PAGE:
FEBRUARY 4, 2016
BORN AT THE OUTSET of a century that will be remembered as one of the bloodiest in history, Michael Oakeshott (1901–1990) must have had few reasons to feel at home in a world dominated by prophets of extremism, heralds of salvation and doom, and self-righteous philistines. A bohemian and romantic spirit, he could have easily found refuge in philosophy, theology, literature, or the arts in order to escape the terror of history. Instead, he chose a different route: he proceeded to rethink the nature and ends of politics in the hope that by entering into a conversation with others on these topics, he might moderate the propensity to radicalism displayed by many of his contemporaries. A self-proclaimed political conservative, Oakeshott was a moderate thinker, aware of what was afoot in his own age, yet one who looked more patrician than he really was; he preferred to keep some distance from real politics and refused to identify himself with a political party. Oakeshott made a point of writing with the independence of someone who seeks to read into the nature of things without taking on the role of a maître à penser. He was skeptical toward academic fashions and did not see himself as an “intellectual” in the usual sense of the word.
Central to Oakeshott’s political thought, starting with the influential essays included in Rationalism in Politics (1961) and culminating with his masterpiece On Human Conduct (1975), were his defense of moderation and his opposition to ideological politics. He entertained a rather chastened view of politics, different from the romanticized version advocated by, among others, Hannah Arendt, Leo Strauss, and their disciples. True to his commitment to moderation, Oakeshott sought to put politics and political participation in their right place, neither too high nor too low. Our first business, he argued, is to live, the second is to understand life properly, and only after that comes changing the world, to the extent to which that might be possible. Often times, he believed, “It is the failure to think out & have clearly before us a view of life & a view of how such a life is to be achieved which stands in our way.” Hence the primary importance he ascribed to achieving self-knowledge.
Oakeshott’s romantic longings and bohemian sensibility were known mostly from secondhand sources and formed the object of speculation and gossip among his admirers and detractors alike. Robert Grant has been at work for some time writing a biography of Oakeshott, which promises to give the full measure of his complex personality. Before Grant completes his work, however, we have the rare opportunity to contemplate Oakeshott’s temperament by reading his recently published Notebooks, consisting of all his diary entries from 1922 to 1986, four years prior to his death. Superbly edited by Luke O’Sullivan, who is in charge of bringing to light all of Oakeshott’s unpublished or uncollected writings, Notebooks is a revelation that sheds fresh light on Oakeshott’s entire oeuvre. It shows that he had a unique penchant for introspection, irony, self-doubt, hyperbole, and indeed a certain degree of narcissism.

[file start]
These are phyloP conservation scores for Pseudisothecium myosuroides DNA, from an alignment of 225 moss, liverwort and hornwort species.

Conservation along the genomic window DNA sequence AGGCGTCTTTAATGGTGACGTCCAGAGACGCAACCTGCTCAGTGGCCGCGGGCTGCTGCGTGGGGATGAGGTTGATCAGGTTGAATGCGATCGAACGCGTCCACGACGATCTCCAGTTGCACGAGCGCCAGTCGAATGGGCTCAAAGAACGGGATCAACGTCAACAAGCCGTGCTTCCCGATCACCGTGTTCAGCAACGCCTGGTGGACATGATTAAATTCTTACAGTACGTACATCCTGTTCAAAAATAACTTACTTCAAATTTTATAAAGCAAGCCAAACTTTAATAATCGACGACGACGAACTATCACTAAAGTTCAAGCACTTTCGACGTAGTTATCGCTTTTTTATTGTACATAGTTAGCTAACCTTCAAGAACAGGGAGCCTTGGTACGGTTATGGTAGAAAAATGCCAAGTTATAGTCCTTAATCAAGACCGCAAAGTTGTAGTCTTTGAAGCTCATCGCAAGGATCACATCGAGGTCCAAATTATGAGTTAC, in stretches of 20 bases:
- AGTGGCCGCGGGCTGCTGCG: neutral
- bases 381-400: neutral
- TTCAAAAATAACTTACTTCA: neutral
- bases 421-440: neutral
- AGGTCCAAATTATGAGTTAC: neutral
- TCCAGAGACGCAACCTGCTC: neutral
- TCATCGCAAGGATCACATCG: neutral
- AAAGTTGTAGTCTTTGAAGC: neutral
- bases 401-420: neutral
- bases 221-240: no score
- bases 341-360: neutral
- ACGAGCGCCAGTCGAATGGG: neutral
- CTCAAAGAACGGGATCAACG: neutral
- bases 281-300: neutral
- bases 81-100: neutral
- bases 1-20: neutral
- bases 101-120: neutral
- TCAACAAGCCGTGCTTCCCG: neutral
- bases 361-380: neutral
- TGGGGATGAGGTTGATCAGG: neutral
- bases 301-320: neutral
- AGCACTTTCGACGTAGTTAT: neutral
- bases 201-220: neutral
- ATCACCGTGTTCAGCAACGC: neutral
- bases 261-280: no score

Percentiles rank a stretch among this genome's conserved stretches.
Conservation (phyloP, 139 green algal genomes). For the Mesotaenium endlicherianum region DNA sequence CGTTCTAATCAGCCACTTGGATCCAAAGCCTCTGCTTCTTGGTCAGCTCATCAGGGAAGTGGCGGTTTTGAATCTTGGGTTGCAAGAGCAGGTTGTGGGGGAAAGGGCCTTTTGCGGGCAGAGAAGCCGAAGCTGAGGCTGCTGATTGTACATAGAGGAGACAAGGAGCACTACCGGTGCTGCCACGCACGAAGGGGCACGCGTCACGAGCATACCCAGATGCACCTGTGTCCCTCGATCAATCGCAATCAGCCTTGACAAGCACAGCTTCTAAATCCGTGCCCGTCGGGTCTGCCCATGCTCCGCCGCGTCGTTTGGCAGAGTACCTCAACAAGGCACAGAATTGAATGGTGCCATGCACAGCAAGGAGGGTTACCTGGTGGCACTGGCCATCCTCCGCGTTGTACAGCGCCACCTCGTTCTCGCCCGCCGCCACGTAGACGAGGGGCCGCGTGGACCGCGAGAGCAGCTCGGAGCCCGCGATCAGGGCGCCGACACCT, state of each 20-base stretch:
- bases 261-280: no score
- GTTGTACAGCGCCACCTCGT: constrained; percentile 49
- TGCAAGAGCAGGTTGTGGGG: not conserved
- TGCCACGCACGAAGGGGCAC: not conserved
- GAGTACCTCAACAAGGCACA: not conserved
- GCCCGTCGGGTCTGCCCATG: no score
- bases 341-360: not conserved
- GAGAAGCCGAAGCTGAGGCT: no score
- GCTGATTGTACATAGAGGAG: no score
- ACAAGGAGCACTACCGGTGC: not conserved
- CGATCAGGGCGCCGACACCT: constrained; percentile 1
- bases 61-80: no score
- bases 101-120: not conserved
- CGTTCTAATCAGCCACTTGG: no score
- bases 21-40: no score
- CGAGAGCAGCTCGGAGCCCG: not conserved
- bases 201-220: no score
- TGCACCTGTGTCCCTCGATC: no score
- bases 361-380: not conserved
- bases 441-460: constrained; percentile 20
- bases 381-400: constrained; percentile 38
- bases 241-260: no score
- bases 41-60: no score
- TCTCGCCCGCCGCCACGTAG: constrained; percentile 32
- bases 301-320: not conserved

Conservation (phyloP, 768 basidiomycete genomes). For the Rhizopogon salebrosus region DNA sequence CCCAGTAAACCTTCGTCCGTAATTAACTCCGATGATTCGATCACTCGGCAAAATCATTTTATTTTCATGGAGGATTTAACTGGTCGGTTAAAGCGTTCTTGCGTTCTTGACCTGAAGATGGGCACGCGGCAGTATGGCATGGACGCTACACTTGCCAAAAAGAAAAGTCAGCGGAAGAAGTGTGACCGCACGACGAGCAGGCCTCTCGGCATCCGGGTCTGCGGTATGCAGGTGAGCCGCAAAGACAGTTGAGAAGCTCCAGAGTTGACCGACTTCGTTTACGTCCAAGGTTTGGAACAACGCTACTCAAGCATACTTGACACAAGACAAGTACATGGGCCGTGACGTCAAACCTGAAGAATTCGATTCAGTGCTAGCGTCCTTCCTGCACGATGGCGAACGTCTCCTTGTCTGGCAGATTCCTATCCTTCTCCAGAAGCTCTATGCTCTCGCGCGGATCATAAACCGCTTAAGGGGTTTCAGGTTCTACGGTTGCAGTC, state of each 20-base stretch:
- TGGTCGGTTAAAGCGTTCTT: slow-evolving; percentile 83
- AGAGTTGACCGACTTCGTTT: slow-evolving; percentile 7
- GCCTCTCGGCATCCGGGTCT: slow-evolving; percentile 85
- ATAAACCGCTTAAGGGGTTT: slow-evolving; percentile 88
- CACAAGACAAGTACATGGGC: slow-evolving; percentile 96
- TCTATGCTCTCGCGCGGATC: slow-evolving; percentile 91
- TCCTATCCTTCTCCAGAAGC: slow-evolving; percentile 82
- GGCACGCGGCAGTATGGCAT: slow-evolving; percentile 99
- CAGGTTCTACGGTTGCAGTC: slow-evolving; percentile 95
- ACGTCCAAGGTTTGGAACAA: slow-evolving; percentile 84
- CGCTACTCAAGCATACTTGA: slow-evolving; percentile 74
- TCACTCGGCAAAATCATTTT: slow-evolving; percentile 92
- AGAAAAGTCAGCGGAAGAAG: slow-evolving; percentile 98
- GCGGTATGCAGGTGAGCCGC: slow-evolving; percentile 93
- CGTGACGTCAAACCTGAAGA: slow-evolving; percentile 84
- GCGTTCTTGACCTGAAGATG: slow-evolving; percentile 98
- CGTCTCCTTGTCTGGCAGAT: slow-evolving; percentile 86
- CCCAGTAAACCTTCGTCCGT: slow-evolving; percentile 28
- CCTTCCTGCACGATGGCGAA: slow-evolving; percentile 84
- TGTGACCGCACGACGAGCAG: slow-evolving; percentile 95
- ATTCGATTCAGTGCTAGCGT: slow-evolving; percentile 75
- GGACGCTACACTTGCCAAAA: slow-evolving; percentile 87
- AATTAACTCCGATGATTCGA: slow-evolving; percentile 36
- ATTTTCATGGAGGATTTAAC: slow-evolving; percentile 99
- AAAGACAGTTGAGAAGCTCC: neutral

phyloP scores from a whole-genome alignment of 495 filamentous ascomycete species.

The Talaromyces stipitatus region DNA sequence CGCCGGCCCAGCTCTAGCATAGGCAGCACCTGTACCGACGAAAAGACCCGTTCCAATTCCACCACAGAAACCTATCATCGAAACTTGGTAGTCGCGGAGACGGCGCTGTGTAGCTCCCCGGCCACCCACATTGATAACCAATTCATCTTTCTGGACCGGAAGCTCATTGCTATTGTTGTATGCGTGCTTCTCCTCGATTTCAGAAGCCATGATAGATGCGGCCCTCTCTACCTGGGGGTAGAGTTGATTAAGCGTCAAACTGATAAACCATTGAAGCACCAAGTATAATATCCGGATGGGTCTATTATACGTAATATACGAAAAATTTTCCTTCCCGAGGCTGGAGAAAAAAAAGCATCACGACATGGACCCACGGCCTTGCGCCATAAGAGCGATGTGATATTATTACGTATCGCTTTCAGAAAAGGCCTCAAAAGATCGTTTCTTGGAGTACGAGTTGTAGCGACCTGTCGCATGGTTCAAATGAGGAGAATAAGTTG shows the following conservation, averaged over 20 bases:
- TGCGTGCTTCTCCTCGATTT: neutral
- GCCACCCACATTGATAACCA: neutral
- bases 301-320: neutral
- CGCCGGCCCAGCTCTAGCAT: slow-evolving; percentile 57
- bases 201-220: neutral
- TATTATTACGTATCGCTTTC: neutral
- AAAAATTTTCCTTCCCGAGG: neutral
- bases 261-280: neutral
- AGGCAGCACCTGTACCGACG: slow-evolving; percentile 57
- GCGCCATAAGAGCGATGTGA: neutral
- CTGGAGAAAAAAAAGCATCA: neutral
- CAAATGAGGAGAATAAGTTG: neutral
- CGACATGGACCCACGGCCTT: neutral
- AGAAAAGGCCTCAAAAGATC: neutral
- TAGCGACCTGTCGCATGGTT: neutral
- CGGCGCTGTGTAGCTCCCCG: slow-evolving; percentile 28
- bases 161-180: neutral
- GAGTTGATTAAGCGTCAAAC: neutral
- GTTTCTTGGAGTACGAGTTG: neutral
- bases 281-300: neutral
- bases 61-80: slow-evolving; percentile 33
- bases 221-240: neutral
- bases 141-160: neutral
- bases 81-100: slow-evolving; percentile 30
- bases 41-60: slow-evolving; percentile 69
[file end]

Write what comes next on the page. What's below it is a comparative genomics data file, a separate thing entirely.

The proper role of politics
The complex personality of the English thinker is on full display in his diaries, which show that Oakeshott was interested in topics as diverse as politics, love, religion, poetry, and … horse betting (on the latter he co-authored a book in this youth). A grain of self-doubt complements this fascinating concoction as revealed by this superb self-portrait worthy of Montaigne: “If only I knew what I wanted! […] My mind is a picture without a design; a chaos of warring desires. I know what I want. I want freedom. But since I can only grope for freedom blindly […] I cannot be said to know what I want.”
Notebooks not only offers a unique window into Oakeshott’s soul, but also allows us to contemplate his impressive and unassuming erudition and the extent to which what he wrote was a genuine effort to know himself and, more generally, a justification of his unorthodox conservative-romantic temperament. “If I wrote it to persuade others,” he admitted, “I should be guilty of self-contradiction: I write it to persuade myself, & because no man can be said to be master of himself until he has made himself clear to himself.” Oakeshott was not just an academic who reads only in order to write for a small audience. He read first and foremost to educate himself and to find the meaning of the good life. “It is not my ambition to dictate to the future the way of life it shall follow,” he wrote in September 1928, when he was 27 years old. “All I have wished is to think out for myself a way of life, to make it clear to myself, so that I must follow it.”